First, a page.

timing problems with millis and micros [Fixed]

Hi guys, I'm working on a little project, a PWM-Fancontroller to be exact. I've read some posts who really helped me in getting a basic sketch together in my brain (far far away from complete), but while doing some some blinking tests (you know LED on and off) I found a timing problem with my Arduino. Well its a selfmade Arduino (atmega168 on a protoboard 16000mHz, isp header) I've wrote the sketch (the blinky one) in the ArduinoIDE and uploaded the hexfile with AVR Studio using a AVRISP mkII. Well the LED is blinking BUT too slow delay(1000); will result in 10 seconds on and 10 seconds off, not 1 second as it should be, same thing with with micros or millis. Thats a big problem in this project because I need that software pwm and with this problem I will end up with only 4 out of 40 steps in controlling the Fanspeed, that isn't really enough.

There is no Bootloader on the chip, because i don't have an FTDI breakoutboard or a different programmer expect the AVRISP mkII. I use the Arduino IDE 0018 and I selected Arduino Diecilima /w ATmega 168 (the same chip I'm using). I hope someone out there can help me :-[

I hope someone out there can help me

You could help us all and yourself by posting the code you're using.


16000mHz is only 16Hz - did you really mean that?

right now (for testing purpose) just the example sketches: Blink and BlinkWithoutDelay

I figured if this doesn't even work I don't even need to try other stuff because it will work with the same commands

16MHz woud be 16000 hz not the other way around, right?

it's 16000MHz

it's 16000MHz

You've got a 16GHz crystal? "mHz" - milliHertz - thousandths of a Hertz. "kHz" - kiloHertz - thousands of Hertz. "MHz" - megaHertz - thousands of kHz.

You know 16000MHz is 16 GHz? :)

It sounds like you did not program the fuses correctly and instead of running at the expected 16 MHz frequency (you do have an external 16 MHz crystal/oscillator/resonator, right?) it is running at a much smaller frequency.

Investigate the Fuses tab of the AVR Studio programming window and see what the fuses are set at.

-- The Gadget Shield: accelerometer, RGB LED, IR transmit/receive, light sensor, potentiometers, pushbuttons

16MHz woud be 16000 hz not the other way around, right? it's 16000MHz

Bzzzt, wrong on both counts. 16MHz = 16000 kHz = 16000000Hz. 16000MHz would be 16 GHz, which lies outside of the ATmega specs. But all this doesn't really touch your problem.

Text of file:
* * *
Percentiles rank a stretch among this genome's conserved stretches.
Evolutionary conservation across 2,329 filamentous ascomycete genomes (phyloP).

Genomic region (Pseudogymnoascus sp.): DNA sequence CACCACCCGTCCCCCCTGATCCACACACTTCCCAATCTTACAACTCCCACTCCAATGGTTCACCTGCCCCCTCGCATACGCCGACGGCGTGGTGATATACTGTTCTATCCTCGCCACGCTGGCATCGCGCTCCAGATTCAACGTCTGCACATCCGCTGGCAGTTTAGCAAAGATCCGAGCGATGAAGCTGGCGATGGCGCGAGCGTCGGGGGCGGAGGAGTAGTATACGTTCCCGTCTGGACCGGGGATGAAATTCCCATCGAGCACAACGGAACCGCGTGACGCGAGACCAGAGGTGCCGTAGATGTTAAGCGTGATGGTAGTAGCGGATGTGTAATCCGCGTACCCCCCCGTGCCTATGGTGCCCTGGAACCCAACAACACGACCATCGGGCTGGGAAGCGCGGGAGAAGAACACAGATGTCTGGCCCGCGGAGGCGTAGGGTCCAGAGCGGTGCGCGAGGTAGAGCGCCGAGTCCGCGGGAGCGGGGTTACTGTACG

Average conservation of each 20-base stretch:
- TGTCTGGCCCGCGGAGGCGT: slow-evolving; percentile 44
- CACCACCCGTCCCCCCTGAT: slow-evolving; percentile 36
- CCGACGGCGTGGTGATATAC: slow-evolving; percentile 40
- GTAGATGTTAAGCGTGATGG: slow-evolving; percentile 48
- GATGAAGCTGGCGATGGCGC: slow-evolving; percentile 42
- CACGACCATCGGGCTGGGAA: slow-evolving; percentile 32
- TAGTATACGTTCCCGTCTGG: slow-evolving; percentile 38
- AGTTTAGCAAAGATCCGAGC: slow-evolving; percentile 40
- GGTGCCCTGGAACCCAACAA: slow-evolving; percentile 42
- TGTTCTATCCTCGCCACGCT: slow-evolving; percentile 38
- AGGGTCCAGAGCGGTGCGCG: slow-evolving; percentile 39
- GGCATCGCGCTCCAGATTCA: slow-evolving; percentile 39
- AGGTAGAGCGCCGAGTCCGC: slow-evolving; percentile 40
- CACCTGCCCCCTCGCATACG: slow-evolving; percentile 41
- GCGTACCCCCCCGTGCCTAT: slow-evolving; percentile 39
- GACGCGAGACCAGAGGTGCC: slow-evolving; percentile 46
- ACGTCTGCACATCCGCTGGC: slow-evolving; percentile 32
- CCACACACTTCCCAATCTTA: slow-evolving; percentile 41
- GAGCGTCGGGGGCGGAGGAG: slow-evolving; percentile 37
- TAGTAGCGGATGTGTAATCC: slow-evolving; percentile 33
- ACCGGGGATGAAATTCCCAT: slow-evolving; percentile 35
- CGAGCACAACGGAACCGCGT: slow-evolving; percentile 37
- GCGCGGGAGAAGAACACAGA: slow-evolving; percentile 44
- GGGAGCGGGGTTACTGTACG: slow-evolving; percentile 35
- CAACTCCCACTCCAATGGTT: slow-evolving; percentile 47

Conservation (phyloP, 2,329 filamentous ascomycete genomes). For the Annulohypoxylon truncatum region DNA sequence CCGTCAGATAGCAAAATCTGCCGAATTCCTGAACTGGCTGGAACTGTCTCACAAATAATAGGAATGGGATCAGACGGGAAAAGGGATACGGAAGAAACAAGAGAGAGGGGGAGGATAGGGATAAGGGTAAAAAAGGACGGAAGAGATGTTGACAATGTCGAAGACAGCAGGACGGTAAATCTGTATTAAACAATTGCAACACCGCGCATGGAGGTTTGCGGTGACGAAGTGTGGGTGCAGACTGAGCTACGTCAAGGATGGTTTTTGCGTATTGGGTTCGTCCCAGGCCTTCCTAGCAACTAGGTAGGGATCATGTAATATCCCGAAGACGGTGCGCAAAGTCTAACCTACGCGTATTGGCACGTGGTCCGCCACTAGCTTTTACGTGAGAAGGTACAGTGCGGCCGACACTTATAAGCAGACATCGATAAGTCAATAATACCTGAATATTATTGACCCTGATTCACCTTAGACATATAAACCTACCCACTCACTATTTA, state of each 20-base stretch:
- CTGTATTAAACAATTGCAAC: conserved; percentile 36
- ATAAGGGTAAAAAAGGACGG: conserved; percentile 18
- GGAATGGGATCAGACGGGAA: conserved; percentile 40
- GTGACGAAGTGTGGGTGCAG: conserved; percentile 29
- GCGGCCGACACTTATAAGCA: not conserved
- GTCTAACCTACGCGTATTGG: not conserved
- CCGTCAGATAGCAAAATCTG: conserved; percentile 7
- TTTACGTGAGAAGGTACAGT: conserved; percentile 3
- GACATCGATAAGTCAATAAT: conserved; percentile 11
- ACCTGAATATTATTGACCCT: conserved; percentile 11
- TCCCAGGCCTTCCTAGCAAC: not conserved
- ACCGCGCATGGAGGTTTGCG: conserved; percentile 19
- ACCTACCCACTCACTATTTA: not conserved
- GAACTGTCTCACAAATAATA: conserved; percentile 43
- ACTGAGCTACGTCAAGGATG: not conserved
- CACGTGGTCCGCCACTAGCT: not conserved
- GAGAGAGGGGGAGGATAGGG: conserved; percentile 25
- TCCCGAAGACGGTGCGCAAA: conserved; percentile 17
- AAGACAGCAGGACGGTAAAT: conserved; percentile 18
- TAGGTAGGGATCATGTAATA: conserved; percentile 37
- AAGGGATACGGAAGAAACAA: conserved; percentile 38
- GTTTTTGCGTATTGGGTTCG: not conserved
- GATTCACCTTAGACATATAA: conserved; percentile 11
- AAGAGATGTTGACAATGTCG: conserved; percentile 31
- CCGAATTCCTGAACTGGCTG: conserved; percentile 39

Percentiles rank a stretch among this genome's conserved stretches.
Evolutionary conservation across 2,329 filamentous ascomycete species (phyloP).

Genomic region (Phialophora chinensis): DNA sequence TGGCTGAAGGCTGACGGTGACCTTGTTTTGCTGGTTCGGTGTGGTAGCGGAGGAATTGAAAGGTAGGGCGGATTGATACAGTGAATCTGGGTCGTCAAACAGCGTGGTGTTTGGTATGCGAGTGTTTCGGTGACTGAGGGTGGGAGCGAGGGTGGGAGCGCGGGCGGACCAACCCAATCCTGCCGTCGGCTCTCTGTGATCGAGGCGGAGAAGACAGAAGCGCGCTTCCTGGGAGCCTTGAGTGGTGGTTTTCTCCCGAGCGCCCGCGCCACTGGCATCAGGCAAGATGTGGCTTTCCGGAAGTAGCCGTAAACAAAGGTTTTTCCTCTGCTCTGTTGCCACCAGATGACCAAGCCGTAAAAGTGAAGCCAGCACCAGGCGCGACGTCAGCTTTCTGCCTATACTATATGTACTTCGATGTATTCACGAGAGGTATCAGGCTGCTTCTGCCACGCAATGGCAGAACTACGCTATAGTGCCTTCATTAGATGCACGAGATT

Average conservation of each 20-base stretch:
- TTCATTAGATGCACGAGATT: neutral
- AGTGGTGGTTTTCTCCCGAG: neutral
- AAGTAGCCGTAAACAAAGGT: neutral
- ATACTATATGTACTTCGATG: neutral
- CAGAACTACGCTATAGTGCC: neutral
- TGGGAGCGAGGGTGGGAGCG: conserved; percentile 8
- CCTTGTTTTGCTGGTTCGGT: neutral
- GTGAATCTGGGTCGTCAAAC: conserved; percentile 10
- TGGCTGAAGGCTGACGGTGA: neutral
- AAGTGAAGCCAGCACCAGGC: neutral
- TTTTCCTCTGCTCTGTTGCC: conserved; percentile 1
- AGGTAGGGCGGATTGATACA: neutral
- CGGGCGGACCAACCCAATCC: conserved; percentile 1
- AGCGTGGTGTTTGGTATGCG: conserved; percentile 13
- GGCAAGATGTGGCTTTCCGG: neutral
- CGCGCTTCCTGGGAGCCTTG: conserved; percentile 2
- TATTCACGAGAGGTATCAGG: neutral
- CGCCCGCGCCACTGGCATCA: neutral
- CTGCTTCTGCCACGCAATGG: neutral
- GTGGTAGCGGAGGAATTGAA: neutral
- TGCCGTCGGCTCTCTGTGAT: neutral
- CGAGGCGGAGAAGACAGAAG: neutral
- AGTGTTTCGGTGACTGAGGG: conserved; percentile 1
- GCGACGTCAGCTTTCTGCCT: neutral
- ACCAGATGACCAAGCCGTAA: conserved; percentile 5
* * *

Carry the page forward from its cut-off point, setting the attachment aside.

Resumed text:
If your Arduino is running at another speed than the compiler assumed at compile time. For example, if the clock runs at 1MHz (if I remember correctly) is used instead of an external crystal and the compiler assumed a 8MHz clock, you would experience symptoms like this.

I would start by trying to measure how fast your code runs in in reality with the by comparing the time taken by delayMicroseconds(20000) and the report of micros() between start and end. Or just toggle a pin with delayMicroseconds(20) and measure the pulse with using an oscilloscope. This will give you an indication what's wrong, the clock speed or the value of millis(). If it's the first, you need to look at how you wired and set up your Arduino. If it's the second, I would look into the compiling options of your sketch.

Perhaps that helps.


Edit: I must type faster, two other said the same in less time.

oops there is a point actually a dot after the 16 (sry not wearing my glasses ^^'')

so its 16 MHz ::)

fuses sound reasonable (will check it in a few minutes)

The factor of ten speed reduction seems to point to a crystal problem, not fuses - it isn't possible (I don't think) to get a decimal speed factor via the fuses, only binary.

back fuses didn't changed anything.

crystal works fine or all my crystalls are destroyed in the same way (kind of doubt that)

I don't know what you mean by "back fuses".

Check the CKDIV8 fuse in the low fuse byte. If this is 0 (programmed), which is the default, your clock will be running at 1/8th speed (2 MHz). That would explain the "factor of 10" reduction (probably actually just a factor of 8).

-- The Quick Shield: breakout all 28 pins to quick-connect terminals

sry the "back" slipped in while overwriting some text ^^

anyway the CKDIV8 was the problem, you solved it thank you :)